All applicants for Australian citizenship aged 18 years and over must satisfy character requirements.
New Zealand citizens who apply for Australian citizenship and who do not hold a permanent visa must provide overseas penal clearance certificates to support their application. This is because these clients generally have not provided those certificates prior to becoming resident in Australia.
This applies to New Zealand citizen applicants aged 18 years or over regardless of how long they have resided in Australia.
New Zealand citizens who arrived in Australia before the age of 18 years and have not left Australia since are not required to provide this information.
Further information is available on the citizenship website.
See: Australian Citizenship
Citizenship by birth—before 1 September 1994
People born in Australia on or after 26 January 1949 and before 20 August 1986 became an Australian citizen by birth, with the exception of children born to a parent who was living in Australia temporarily as a diplomat or as the holder of a special purpose visa, for example guests of government, air crew or armed forces and their families.
Following amendments to the Australian Citizenship Act 1948, a person born in Australia on or after 20 August 1986 and before 1 September 1994 is only an Australian citizen by birth if at least one of their parents was an Australian citizen or permanent resident at the time of the their birth.
This does not include the children of New Zealand citizens who were in Australia as ‘exempt non-citizens’. Children born in Australia to these New Zealand citizens between 20 August 1986 and 31 August 1994 were also 'exempt non-citizens'. They were not required to hold an entry permit and were regarded as a permanent resident for the period of time they spent in Australia prior to 1 September 1994.
Citizenship by birth—from 1 September 1994 to 26 February 2001
A child born in Australia between 1 September 1994 and 26 February 2001, to a New Zealand citizen parent who held an SCV or a permanent visa is an Australian citizen by birth.
Citizenship by birth—from 27 February 2001
A child born in Australia on or after 27 February 2001 to a New Zealand citizen parent is not an Australian citizen by birth unless the New Zealand citizen parent:
- held an Australian permanent visa, or
- was a dual Australian-New Zealand citizen, or
- was covered by the transitional arrangements for the 26 February 2001 changes.
Automatic acquisition of citizenship on 10th birthday
A child born in Australia on or after 20 August 1986 who did not acquire Australian citizenship at birth automatically acquires it on their 10th birthday if they have been residing in Australia since their birth. This provision operates regardless of the parents’ immigration or citizenship status.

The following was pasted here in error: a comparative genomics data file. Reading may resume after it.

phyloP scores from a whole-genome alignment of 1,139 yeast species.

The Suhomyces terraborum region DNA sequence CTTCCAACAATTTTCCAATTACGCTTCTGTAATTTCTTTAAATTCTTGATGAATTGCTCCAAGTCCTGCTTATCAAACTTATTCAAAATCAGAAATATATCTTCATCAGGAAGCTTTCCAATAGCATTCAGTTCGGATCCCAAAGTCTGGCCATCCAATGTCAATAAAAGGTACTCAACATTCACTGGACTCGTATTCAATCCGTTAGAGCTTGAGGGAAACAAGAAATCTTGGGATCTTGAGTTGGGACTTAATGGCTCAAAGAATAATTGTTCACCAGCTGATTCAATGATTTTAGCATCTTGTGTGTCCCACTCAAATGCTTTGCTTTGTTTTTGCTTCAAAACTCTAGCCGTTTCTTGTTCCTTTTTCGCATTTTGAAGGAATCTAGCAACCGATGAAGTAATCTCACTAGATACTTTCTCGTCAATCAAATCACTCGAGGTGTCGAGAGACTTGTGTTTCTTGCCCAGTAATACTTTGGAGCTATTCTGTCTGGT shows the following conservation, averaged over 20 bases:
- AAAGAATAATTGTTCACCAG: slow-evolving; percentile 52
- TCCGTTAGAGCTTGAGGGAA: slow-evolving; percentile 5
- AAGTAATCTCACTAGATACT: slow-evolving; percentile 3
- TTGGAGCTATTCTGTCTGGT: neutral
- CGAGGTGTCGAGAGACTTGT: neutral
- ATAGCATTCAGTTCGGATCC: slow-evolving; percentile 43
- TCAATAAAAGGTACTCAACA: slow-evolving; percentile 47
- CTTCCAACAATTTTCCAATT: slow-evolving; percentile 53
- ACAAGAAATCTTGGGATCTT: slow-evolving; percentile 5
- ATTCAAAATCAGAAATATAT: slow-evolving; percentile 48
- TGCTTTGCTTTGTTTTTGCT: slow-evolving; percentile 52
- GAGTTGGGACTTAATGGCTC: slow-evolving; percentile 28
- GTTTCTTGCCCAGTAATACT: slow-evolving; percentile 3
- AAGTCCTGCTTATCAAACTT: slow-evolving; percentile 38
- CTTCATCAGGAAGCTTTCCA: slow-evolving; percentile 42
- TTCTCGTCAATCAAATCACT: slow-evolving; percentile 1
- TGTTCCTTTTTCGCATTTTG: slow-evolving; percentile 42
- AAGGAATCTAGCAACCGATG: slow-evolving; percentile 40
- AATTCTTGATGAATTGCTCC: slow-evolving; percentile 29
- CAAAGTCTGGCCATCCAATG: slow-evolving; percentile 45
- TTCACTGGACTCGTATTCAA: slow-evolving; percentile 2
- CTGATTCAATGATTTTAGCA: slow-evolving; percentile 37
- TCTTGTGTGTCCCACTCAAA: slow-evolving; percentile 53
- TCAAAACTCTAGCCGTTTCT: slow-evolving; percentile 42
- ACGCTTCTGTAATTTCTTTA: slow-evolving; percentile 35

Permanent and long-term arrivals and departures
New Zealand citizens are not counted as part of Australia's annual migration program. They are included in settler arrival and net overseas migration figures (if they are in Australia for 12 months or more over a 16 month period). New Zealand has high immigration in proportion to its population. It also has a high level of emigration, much of which is to Australia.
In the 2011–12 financial year 60 293 New Zealand citizens came to Australia as permanent and long-term arrivals. This represented an increase of 22.5 per cent on the previous year. Of these 44 304 arrived as permanent settlers and 15 989 were long-term arrivals. This represented a 28.2 per cent increase on the previous year for permanent arrivals and a 9.2 per cent increase on the previous year for long-term arrivals.
Permanent departures of New Zealand citizens increased in 2011–12 to 9104 (up 4.5 per cent from 2010–11) but long-term departures decreased slightly to 6891 (down 2.4 per cent).
This represents a net permanent and long-term increase of New Zealand citizens in Australia during 2011/12 of 44 298, an increase of 32.5 per cent on the previous year. Of these 20.2 per cent stated they intended to live in New South Wales, 34.1 per cent in Queensland, 21.7 per cent in Victoria and 19.8 per cent in Western Australia. Of those who indicated they had an occupation, 60.2 per cent were skilled. 19.4 per cent were semi-skilled and around 20 per cent were unskilled or were believed to be employed but did not provide an adequate description to properly classify their occupation.
New Zealanders in the labour market
New Zealand citizens have a high labour-force participation rate (78.2 per cent at July 2012) compared with those born in Australia (68.0 per cent). At July 2012, people born in New Zealand had an unemployment rate of 4.8 per cent, compared to 4.9 per cent for people born in Australia.
During 2011–12, short-term arrivals of New Zealand citizens totalled 1 048 075, an increase of 1.1 per cent over the previous year.
This is general information only. For case specific advice, please contact the department.
Further information is available on the department's website.
The department also operates a national general enquiries line.
Telephone: 131 881
Hours of operation: Monday to Friday from 8.30 am to 4.30 pm. Recorded information is available outside these hours.
Fact Sheet 17. Produced by the National Communications Branch, Department of Immigration and Citizenship, Canberra.
Last reviewed May 2013.
© Commonwealth of Australia 2009.